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Law Committee

Law Committee

Audio Visual Notarization, as mandated by Executive Order 202.7, has been extended to May 6th pursuant to EO 202.101.  By way of review, any notarial act required by NYS law may be performed using audio-visual technology provided:

  1. Person seeking notary services, provides photo ID during the video conference;
  2. Video conference allows for direct interaction between the notary and person;
  3. Person affirmatively represents he/she is situated in NYS;
  4. Person transmits by fax or electronic mean a legible copies of the executed documents;
  5. Notary transmits, by fax or electronic means, notarized copies of same;
  6. Original executed documents, together with copies of notarized documents, are sent to the Notary within 30 days after execution to allow notary to notarize original documents

The 2021-22 Executive Budget:

Included in the budget hidden in the TED Bill as Part P, is an amendment to the Executive Law that seeks to “establish procedures to permit notaries to rely on approved technologies to verify identity, notarize documents and exercise notarial authority remotely.”  Part P adds a new section to Executive Law §142 (§142-b) titled “Remote Notarization”.  This amendment seems to be speaking about electronic signatures but, upon further review, it is clear that, despite the confusing language, the term “remote online notarization” in this amendment refers to audio visual notarization (not for a resulting electronic signature)  because the notarial acting is occurring remotely.  Some of the requisite procedures include:  1. authentication of the signer using knowledge based authentication; 2. authentication of the visual platform; 3. retention of the notarial act recording but allowing for a third party to retain same for notary; 4. acknowledgements specific to RON notaries; and 5. wet signatures (in fact, it prohibits electronic signatures).

The budget also includes, under the Revenue Bill as Part U,  a proposed amendment to Real Property Law §333, which prescribes the combining of the TP-584 and the RP-5217 by the Commissioner of Taxation and Finance into one form.  It also proposes that the Commissioner implement an online system by which to e-file the consolidated form.  The RPT would be paid directly to the Commissioner but the county clerk shall still receive the same fees they currently collect, even though the forms are e-filed and taxes paid directly to the Commissioner.  The e-filing system is not mandatory and parties may still use the existing process to pay transfer tax.

The Remote Online Notary Bill (S1780/A399):

The Senate Finance committee voted on the RON bill and it passed today. It is now placed on the Senate Floor Calendar,  which means that it could be brought up for a full Senate vote at any time.  This version of the RON bill is not perfect but seems to have incorporated some of the NYSLTA’s recommendations.  While not perfect, some of the requirements are as follows:  1. authentication of the signer using knowledge based authentication or biometric data; 2. no authentication of the visual platform is prescribed; 3. allows for any licensed notary to conduct, so long as notary is registered to perform electronic notaries with the Secretary of State; and 4. provides that an electronic notarial signature be used that is unique to the notary, capable of independent verification, retained under notary’s control and linked to the  data, in such a manner that any alteration would be detected and would invalidate the signature.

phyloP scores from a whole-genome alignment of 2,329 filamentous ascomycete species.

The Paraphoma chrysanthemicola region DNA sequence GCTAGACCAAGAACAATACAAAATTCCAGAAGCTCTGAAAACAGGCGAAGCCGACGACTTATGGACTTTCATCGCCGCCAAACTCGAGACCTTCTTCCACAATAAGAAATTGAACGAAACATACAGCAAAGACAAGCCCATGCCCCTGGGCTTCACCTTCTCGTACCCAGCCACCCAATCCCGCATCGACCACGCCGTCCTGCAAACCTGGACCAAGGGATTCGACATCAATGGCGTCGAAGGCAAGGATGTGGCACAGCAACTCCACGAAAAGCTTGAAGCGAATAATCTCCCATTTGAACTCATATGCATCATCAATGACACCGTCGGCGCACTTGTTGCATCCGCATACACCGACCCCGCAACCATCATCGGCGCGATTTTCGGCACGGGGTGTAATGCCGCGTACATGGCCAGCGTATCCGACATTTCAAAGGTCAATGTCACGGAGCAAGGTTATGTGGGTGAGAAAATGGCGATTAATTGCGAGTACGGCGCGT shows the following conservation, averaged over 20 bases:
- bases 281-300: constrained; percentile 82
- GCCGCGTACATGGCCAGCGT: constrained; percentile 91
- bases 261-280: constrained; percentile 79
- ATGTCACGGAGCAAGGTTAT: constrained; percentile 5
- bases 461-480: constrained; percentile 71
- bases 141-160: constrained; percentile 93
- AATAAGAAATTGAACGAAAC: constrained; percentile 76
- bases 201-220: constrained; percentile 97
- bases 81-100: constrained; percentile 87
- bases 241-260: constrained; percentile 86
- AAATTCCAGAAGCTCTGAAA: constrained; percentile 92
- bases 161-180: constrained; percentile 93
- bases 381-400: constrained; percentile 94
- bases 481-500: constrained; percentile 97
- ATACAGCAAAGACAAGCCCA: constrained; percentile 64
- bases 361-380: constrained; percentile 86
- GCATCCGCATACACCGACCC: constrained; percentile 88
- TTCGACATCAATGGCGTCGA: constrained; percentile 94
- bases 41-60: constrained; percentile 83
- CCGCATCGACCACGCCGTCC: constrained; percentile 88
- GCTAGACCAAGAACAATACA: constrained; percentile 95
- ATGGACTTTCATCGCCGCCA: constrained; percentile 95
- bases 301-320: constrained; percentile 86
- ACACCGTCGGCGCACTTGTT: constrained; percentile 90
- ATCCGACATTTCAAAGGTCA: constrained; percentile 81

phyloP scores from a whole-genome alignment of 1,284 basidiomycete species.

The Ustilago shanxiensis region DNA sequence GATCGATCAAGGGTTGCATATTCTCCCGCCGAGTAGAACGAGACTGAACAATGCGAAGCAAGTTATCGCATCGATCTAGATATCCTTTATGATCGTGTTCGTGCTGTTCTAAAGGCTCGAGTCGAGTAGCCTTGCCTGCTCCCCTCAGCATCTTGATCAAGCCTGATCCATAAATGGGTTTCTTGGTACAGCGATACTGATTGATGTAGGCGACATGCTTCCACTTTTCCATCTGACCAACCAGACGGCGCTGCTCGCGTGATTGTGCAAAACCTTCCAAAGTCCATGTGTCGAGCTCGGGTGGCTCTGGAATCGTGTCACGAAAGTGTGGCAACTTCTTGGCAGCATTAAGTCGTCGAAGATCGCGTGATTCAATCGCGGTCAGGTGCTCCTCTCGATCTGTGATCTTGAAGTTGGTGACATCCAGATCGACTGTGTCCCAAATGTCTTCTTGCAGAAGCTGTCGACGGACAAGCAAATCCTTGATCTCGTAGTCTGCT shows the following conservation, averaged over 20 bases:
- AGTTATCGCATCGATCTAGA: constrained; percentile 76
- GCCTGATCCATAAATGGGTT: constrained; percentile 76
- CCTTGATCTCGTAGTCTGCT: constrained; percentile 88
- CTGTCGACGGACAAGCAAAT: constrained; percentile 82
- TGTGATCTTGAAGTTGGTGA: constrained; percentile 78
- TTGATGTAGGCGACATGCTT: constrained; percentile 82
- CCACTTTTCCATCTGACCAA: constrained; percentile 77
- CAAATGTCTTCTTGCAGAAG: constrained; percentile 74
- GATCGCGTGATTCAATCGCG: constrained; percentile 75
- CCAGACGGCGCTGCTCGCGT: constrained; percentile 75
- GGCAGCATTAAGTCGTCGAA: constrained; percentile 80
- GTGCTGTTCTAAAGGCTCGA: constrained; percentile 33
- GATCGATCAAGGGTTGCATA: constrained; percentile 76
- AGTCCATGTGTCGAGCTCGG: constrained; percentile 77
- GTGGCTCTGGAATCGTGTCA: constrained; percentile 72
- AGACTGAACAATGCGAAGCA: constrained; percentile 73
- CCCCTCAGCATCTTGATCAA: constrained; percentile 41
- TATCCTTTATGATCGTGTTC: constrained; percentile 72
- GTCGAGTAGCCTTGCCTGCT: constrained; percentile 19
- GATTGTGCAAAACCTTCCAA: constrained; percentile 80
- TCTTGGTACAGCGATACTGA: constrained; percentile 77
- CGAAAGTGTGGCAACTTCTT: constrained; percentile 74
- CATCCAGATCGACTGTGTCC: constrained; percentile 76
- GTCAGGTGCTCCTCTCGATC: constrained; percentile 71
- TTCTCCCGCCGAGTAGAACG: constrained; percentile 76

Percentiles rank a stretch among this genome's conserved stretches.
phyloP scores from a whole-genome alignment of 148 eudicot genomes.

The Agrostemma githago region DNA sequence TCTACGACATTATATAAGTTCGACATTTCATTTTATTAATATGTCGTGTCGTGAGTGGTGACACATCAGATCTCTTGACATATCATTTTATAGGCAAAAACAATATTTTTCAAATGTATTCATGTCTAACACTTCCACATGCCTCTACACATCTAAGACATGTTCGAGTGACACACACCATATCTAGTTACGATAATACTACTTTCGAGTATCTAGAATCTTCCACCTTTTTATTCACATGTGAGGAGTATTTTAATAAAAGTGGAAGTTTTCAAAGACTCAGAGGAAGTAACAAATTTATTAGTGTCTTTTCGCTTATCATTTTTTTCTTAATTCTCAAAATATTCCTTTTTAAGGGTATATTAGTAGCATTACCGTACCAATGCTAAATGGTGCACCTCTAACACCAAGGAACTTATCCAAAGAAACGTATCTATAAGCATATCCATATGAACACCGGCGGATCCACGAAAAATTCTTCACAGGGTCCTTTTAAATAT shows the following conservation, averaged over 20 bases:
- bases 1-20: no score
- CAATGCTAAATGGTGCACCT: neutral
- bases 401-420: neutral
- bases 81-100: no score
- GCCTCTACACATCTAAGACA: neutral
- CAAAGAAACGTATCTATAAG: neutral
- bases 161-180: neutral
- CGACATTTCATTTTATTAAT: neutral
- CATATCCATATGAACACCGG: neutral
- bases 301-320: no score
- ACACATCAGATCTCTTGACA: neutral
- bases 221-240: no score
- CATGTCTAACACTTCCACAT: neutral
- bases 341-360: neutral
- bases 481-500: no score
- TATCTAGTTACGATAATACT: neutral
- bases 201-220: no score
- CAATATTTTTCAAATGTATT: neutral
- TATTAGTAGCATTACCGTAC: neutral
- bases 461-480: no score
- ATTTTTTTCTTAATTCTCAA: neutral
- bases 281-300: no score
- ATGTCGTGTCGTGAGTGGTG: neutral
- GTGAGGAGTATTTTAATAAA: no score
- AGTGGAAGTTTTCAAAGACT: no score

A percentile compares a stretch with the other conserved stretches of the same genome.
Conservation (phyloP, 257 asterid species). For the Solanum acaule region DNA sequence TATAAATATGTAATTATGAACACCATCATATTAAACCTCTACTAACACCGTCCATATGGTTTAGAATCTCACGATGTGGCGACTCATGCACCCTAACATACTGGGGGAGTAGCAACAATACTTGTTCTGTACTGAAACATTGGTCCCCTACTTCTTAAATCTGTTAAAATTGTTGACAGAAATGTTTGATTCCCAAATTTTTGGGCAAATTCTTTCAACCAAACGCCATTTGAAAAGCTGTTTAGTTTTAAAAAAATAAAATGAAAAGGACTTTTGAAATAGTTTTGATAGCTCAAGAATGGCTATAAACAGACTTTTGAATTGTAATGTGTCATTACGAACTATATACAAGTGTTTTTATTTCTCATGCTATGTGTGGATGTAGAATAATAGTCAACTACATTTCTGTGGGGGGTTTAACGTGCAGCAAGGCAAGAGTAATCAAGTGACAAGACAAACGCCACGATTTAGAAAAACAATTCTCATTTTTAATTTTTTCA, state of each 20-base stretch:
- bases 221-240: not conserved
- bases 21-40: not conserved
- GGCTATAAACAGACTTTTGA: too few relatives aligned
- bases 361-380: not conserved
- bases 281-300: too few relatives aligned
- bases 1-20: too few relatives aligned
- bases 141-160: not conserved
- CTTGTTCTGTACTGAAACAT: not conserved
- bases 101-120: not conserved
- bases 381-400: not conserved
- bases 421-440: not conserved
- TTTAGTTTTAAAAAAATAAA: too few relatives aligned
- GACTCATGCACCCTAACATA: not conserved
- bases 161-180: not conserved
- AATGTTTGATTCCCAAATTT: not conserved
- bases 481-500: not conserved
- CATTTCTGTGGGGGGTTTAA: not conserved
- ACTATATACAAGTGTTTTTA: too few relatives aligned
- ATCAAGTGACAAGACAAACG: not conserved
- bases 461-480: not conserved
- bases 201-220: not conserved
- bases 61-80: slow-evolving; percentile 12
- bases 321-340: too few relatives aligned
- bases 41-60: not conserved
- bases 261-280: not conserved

CE Credit for Diversity, Inclusion & Elimination of Bias:

The Department of Financial Services has proposed an amendment to 11 NYCRR 20 (Regulations 9, 18 and 29) (section that applies to Brokers, Agents and Other Licensees generally) that will require insurance producers and public adjusters to have at least one credit of continuing education in the area of Diversity, Inclusion and Elimination of Bias when renewing their licensing term.

Myrtle 684, LLC, v. Samuel Tauber

On December 23, 2020, the Appellate Division, Second Department, a judgment was rendered in Myrtle 684, LLC, v. Samuel Tauber, Respondent, and Investors Bank, Appellant, et al. [2020 NY Slip Op 07901 [189 AD3d 1431], affirming the decision of the lower court that a judgment lien in favor of Samuel Tauber was not reduced due to an erroneous transcription of the judgment amount in the judgment docket.  The decision explains that while CPLR §5018(c), specifies that an entry to the docket shall include, “the sum recovered or directed to be paid in figures,” and that the judgment creditor is responsible for ensuring that the docket entry provides notice of the existence of its judgment, it is the accurate name of the debtor in such an entry that provides notice of the lien.  “Although Tauber, as the lienholder, had the burden to set forth sufficient information on the judgment docket to provide notice to future purchasers or encumbrancers, upon doing so, the purchasers or encumbrancers who failed to investigate further did so at their peril.”  “The judgment docket index is merely notice of a lien and the lien is the judgment.” Id at 3.

Vincent Danzi (Chair), Senior Vice President & Senior Counsel, First Nationwide Title – An AmTrust Financial Company
Catherine Castiglia Canino, (Vice Chair), New York State Counsel, The Security Title Guarantee Corporation of Baltimore

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